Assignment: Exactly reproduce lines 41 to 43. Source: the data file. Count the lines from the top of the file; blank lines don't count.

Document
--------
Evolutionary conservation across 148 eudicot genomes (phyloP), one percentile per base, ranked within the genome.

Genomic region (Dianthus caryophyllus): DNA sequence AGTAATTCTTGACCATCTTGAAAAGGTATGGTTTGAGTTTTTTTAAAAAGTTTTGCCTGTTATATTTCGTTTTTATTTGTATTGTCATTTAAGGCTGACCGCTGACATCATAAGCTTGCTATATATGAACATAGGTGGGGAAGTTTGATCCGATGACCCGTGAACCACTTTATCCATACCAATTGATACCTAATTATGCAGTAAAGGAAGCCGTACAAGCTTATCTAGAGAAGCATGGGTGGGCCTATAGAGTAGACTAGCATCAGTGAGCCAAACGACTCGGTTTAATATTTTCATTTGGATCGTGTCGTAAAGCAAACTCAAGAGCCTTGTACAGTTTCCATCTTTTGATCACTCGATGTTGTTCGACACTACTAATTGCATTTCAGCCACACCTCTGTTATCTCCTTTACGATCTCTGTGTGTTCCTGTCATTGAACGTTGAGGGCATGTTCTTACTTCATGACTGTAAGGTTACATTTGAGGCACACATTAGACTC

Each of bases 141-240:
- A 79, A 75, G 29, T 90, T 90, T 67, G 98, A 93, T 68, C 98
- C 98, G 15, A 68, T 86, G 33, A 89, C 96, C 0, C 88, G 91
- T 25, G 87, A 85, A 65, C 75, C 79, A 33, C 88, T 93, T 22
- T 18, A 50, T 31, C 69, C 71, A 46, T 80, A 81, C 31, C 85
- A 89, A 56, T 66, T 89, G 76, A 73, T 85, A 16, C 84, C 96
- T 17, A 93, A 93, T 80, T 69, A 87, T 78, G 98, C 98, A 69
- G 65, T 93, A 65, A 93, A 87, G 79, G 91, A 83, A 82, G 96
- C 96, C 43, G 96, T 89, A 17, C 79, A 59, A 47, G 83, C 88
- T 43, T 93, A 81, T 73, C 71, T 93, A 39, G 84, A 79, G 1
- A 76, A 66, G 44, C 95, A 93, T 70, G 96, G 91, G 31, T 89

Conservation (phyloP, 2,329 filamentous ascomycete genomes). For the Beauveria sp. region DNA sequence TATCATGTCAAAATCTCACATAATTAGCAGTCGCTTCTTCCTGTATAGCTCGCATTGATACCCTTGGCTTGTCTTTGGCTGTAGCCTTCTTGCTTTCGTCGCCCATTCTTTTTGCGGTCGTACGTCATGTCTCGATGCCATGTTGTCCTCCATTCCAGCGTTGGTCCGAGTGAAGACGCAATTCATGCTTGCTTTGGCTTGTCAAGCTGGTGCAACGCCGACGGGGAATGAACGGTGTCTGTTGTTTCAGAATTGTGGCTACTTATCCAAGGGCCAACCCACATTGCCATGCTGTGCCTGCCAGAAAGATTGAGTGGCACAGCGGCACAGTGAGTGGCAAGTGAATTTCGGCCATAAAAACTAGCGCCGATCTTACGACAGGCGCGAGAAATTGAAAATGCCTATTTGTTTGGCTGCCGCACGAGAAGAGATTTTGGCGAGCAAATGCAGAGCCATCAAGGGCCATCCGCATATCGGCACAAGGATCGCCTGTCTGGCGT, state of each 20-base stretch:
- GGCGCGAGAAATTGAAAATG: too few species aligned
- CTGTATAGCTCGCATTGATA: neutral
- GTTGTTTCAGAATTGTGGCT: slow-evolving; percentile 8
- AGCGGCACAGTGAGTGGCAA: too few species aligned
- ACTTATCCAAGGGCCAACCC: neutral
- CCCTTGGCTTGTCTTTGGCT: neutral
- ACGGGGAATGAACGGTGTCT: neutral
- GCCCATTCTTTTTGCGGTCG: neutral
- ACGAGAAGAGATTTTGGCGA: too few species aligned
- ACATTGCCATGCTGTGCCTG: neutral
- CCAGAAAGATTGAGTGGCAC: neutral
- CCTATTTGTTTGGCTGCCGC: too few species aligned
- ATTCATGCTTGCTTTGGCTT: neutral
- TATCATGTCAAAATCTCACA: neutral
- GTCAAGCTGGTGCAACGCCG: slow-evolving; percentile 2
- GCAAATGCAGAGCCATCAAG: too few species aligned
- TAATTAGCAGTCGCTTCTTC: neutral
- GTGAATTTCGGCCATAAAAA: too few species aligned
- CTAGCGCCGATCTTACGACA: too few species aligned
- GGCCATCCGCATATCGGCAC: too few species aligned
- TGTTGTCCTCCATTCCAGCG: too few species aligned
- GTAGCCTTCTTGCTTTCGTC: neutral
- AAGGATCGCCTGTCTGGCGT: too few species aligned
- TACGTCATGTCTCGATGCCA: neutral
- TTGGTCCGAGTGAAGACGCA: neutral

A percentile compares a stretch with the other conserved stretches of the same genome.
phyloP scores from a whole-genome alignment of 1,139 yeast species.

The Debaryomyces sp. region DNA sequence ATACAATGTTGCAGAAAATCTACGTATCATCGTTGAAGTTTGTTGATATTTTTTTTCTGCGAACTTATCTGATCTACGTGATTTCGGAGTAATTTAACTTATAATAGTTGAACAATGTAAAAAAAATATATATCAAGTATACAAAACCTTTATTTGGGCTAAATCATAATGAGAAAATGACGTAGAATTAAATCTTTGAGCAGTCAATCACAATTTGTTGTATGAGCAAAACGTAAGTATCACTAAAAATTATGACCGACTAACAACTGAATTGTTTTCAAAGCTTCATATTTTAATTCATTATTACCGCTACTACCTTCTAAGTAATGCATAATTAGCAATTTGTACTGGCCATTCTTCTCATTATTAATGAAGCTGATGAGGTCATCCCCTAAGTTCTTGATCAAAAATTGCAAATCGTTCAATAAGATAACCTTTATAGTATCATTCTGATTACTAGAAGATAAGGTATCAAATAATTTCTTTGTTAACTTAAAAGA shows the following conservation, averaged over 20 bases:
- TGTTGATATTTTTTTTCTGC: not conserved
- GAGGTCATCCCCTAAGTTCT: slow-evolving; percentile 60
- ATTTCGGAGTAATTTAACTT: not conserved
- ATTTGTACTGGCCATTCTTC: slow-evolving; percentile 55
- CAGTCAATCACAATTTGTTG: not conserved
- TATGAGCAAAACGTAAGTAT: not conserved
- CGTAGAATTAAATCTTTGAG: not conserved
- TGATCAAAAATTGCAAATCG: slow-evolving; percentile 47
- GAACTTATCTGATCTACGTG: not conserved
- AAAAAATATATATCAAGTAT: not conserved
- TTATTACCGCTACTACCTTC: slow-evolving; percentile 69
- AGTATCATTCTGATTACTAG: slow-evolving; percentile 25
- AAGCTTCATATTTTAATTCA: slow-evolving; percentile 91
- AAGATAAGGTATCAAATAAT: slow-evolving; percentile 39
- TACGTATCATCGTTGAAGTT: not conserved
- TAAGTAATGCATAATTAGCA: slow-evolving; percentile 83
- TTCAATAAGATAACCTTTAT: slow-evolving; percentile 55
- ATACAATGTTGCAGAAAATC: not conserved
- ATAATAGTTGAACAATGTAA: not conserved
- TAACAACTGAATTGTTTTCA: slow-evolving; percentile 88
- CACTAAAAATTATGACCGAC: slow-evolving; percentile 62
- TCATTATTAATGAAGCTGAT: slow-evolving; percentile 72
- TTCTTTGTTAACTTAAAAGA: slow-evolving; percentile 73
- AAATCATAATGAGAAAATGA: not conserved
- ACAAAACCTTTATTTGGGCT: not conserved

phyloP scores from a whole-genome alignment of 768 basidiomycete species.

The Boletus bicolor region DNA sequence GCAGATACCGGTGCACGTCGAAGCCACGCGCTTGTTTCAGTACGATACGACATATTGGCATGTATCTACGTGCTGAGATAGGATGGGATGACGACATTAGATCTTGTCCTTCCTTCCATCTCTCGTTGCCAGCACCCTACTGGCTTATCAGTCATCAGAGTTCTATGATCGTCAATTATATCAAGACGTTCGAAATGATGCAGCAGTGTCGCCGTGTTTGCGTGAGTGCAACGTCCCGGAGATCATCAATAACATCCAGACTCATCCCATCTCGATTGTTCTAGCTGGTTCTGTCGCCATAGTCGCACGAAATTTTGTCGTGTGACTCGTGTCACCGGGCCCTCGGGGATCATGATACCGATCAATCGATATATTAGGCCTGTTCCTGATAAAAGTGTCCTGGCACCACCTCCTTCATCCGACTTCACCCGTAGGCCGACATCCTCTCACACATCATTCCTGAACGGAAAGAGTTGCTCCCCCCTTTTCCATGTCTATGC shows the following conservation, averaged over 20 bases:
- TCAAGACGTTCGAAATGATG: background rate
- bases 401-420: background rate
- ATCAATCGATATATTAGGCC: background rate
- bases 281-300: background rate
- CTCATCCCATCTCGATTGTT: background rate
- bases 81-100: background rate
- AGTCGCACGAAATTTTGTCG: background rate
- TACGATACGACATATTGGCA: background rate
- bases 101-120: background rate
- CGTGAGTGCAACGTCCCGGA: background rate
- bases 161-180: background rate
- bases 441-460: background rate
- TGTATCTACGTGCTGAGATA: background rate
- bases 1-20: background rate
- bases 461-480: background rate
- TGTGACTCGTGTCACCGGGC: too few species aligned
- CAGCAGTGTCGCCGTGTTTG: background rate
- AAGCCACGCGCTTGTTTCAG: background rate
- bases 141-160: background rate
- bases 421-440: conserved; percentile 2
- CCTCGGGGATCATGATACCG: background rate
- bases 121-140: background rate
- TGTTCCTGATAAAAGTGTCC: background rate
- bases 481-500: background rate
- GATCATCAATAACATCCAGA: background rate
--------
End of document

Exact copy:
phyloP scores from a whole-genome alignment of 1,139 yeast species.

The Debaryomyces sp. region DNA sequence ATACAATGTTGCAGAAAATCTACGTATCATCGTTGAAGTTTGTTGATATTTTTTTTCTGCGAACTTATCTGATCTACGTGATTTCGGAGTAATTTAACTTATAATAGTTGAACAATGTAAAAAAAATATATATCAAGTATACAAAACCTTTATTTGGGCTAAATCATAATGAGAAAATGACGTAGAATTAAATCTTTGAGCAGTCAATCACAATTTGTTGTATGAGCAAAACGTAAGTATCACTAAAAATTATGACCGACTAACAACTGAATTGTTTTCAAAGCTTCATATTTTAATTCATTATTACCGCTACTACCTTCTAAGTAATGCATAATTAGCAATTTGTACTGGCCATTCTTCTCATTATTAATGAAGCTGATGAGGTCATCCCCTAAGTTCTTGATCAAAAATTGCAAATCGTTCAATAAGATAACCTTTATAGTATCATTCTGATTACTAGAAGATAAGGTATCAAATAATTTCTTTGTTAACTTAAAAGA shows the following conservation, averaged over 20 bases:
- TGTTGATATTTTTTTTCTGC: not conserved